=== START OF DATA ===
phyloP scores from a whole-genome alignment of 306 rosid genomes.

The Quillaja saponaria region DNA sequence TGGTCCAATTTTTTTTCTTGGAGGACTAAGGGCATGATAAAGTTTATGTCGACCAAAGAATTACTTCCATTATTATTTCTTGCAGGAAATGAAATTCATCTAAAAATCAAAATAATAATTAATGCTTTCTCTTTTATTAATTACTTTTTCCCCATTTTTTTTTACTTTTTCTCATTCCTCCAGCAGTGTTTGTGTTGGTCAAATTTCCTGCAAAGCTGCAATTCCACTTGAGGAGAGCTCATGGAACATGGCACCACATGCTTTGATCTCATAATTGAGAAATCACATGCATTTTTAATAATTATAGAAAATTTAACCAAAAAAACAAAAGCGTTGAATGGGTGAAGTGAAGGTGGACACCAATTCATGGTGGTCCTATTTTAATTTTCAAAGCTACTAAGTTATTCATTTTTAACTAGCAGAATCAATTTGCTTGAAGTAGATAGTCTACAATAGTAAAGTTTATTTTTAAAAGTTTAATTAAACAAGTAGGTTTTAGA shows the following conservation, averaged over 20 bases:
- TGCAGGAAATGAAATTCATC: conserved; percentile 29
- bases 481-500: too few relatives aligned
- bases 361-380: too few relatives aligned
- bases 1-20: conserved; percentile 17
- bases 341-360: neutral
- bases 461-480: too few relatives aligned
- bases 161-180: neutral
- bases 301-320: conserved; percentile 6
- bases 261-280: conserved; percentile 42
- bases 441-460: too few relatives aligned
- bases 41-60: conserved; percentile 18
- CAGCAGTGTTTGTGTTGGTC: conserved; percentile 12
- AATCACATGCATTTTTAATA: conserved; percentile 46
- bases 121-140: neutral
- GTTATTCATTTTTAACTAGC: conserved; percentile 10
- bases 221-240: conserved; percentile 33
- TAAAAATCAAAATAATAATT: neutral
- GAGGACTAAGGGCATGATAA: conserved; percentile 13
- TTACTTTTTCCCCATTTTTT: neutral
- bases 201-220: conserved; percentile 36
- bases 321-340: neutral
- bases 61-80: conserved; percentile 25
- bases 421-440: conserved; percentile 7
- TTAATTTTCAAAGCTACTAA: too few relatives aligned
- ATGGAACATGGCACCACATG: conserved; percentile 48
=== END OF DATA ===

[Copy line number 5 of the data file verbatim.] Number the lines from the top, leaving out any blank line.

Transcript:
- bases 361-380: too few relatives aligned